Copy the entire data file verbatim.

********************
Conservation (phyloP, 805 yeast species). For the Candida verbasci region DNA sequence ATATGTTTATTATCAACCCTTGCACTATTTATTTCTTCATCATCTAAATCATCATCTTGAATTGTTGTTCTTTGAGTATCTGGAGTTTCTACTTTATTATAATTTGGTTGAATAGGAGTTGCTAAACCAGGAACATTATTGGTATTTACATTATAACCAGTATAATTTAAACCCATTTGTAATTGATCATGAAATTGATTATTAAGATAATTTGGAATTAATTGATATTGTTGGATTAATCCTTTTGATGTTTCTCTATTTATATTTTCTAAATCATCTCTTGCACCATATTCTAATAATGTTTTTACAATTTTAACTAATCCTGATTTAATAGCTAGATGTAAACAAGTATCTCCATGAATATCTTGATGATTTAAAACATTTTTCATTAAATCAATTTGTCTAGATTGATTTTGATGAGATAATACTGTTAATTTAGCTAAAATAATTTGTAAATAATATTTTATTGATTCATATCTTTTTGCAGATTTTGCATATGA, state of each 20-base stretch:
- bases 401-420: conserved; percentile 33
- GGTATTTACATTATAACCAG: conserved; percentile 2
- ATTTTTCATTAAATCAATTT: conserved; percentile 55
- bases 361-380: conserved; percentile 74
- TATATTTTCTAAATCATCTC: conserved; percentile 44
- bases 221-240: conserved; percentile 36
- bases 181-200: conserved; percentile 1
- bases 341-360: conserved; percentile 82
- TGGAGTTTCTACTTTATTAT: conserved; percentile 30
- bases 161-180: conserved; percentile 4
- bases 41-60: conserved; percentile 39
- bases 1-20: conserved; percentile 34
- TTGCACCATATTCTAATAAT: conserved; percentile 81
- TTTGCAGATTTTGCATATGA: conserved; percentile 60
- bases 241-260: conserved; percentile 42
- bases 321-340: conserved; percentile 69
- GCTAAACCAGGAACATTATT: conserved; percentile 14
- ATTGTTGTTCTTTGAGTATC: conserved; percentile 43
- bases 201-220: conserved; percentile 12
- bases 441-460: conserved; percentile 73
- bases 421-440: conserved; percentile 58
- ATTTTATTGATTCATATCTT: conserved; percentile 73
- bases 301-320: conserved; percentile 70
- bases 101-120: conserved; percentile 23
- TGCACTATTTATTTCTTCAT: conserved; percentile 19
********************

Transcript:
Conservation (phyloP, 805 yeast species). For the Candida verbasci region DNA sequence ATATGTTTATTATCAACCCTTGCACTATTTATTTCTTCATCATCTAAATCATCATCTTGAATTGTTGTTCTTTGAGTATCTGGAGTTTCTACTTTATTATAATTTGGTTGAATAGGAGTTGCTAAACCAGGAACATTATTGGTATTTACATTATAACCAGTATAATTTAAACCCATTTGTAATTGATCATGAAATTGATTATTAAGATAATTTGGAATTAATTGATATTGTTGGATTAATCCTTTTGATGTTTCTCTATTTATATTTTCTAAATCATCTCTTGCACCATATTCTAATAATGTTTTTACAATTTTAACTAATCCTGATTTAATAGCTAGATGTAAACAAGTATCTCCATGAATATCTTGATGATTTAAAACATTTTTCATTAAATCAATTTGTCTAGATTGATTTTGATGAGATAATACTGTTAATTTAGCTAAAATAATTTGTAAATAATATTTTATTGATTCATATCTTTTTGCAGATTTTGCATATGA, state of each 20-base stretch:
- bases 401-420: conserved; percentile 33
- GGTATTTACATTATAACCAG: conserved; percentile 2
- ATTTTTCATTAAATCAATTT: conserved; percentile 55
- bases 361-380: conserved; percentile 74
- TATATTTTCTAAATCATCTC: conserved; percentile 44
- bases 221-240: conserved; percentile 36
- bases 181-200: conserved; percentile 1
- bases 341-360: conserved; percentile 82
- TGGAGTTTCTACTTTATTAT: conserved; percentile 30
- bases 161-180: conserved; percentile 4
- bases 41-60: conserved; percentile 39
- bases 1-20: conserved; percentile 34
- TTGCACCATATTCTAATAAT: conserved; percentile 81
- TTTGCAGATTTTGCATATGA: conserved; percentile 60
- bases 241-260: conserved; percentile 42
- bases 321-340: conserved; percentile 69
- GCTAAACCAGGAACATTATT: conserved; percentile 14
- ATTGTTGTTCTTTGAGTATC: conserved; percentile 43
- bases 201-220: conserved; percentile 12
- bases 441-460: conserved; percentile 73
- bases 421-440: conserved; percentile 58
- ATTTTATTGATTCATATCTT: conserved; percentile 73
- bases 301-320: conserved; percentile 70
- bases 101-120: conserved; percentile 23
- TGCACTATTTATTTCTTCAT: conserved; percentile 19